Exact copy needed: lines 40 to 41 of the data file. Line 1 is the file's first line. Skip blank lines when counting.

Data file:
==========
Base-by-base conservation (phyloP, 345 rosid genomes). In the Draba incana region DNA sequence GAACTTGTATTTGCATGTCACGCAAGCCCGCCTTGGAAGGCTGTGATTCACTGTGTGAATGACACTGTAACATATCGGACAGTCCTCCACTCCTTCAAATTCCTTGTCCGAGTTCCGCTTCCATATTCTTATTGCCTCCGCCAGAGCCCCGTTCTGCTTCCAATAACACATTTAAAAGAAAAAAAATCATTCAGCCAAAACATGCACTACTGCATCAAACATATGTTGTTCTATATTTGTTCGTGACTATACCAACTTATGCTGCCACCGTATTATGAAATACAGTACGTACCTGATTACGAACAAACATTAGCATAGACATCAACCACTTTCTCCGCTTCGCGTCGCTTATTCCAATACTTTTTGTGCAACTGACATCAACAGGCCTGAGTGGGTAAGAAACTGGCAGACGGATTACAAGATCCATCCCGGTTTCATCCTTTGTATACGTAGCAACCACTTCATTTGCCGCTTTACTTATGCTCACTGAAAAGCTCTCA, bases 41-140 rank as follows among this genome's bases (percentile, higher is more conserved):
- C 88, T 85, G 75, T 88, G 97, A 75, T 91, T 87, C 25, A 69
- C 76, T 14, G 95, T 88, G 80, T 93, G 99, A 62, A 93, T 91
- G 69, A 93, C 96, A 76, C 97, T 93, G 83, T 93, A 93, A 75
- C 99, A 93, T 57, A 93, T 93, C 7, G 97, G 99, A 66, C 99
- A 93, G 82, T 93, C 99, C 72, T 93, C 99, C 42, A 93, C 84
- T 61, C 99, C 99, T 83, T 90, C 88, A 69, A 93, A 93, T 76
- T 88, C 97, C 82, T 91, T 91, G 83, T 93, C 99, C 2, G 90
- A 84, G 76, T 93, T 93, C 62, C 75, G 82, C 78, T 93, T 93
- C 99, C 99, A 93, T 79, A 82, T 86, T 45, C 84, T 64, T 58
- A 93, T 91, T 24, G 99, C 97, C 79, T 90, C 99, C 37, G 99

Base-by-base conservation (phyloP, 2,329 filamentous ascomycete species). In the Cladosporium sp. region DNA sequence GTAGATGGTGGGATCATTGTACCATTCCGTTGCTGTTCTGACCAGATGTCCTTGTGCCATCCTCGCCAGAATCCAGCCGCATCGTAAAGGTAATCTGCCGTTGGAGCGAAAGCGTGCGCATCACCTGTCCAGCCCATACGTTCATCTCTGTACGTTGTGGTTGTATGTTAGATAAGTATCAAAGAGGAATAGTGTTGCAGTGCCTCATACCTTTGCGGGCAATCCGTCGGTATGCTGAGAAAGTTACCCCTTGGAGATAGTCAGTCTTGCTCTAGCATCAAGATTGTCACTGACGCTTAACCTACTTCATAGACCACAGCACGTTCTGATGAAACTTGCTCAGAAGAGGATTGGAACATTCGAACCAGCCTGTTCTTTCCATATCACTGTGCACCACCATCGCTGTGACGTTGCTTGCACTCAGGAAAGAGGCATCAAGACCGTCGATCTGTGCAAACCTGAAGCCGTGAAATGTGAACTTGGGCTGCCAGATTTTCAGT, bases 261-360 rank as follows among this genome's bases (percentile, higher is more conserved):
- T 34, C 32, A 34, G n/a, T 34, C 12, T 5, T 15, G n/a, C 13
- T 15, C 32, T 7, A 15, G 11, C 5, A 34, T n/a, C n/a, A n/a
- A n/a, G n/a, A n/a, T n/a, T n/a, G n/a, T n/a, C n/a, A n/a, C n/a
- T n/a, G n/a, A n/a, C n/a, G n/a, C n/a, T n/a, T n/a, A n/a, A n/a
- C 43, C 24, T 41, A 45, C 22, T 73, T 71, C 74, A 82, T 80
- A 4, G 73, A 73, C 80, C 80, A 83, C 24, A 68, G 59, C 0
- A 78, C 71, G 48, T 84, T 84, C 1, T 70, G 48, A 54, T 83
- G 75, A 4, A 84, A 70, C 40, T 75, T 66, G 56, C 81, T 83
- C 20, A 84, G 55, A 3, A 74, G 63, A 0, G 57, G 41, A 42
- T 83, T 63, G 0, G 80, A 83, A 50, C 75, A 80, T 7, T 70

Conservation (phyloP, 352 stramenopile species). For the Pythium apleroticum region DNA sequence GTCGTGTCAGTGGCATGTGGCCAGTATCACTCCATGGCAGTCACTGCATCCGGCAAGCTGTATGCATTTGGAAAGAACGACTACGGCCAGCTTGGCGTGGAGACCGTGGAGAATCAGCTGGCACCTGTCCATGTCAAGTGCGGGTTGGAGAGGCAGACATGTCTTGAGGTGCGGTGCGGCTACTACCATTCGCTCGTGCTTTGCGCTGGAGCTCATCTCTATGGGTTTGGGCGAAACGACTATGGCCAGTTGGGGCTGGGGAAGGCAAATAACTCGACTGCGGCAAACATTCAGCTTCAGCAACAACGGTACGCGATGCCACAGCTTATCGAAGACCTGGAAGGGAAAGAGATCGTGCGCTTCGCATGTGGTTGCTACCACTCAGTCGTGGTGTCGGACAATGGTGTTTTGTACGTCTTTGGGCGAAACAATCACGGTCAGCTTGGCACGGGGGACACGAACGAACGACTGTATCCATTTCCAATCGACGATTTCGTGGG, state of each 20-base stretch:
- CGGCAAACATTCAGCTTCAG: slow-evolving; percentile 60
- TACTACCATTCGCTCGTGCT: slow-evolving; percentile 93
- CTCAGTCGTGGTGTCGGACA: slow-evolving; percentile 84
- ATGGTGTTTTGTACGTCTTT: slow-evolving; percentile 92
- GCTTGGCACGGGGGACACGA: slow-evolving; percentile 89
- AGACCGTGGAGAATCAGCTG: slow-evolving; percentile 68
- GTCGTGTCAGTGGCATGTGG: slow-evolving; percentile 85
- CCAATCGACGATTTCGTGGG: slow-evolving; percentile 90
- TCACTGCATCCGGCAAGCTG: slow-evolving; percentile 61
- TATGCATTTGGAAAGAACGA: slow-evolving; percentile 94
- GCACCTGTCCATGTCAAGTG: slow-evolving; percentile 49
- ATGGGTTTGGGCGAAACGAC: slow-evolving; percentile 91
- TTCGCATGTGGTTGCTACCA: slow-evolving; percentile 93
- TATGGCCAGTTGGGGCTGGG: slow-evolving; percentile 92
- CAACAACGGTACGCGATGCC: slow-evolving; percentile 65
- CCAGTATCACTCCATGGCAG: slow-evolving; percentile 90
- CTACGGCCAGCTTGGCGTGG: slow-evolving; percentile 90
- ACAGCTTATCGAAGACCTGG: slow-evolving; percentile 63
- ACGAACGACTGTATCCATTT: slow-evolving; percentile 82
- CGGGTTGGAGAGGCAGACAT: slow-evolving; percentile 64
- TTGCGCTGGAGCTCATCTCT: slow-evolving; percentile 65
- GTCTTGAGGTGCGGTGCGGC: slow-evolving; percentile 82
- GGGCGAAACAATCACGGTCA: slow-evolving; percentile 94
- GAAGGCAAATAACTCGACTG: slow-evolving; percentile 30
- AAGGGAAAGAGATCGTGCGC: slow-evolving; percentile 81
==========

- CTACGGCCAGCTTGGCGTGG: slow-evolving; percentile 90
- ACAGCTTATCGAAGACCTGG: slow-evolving; percentile 63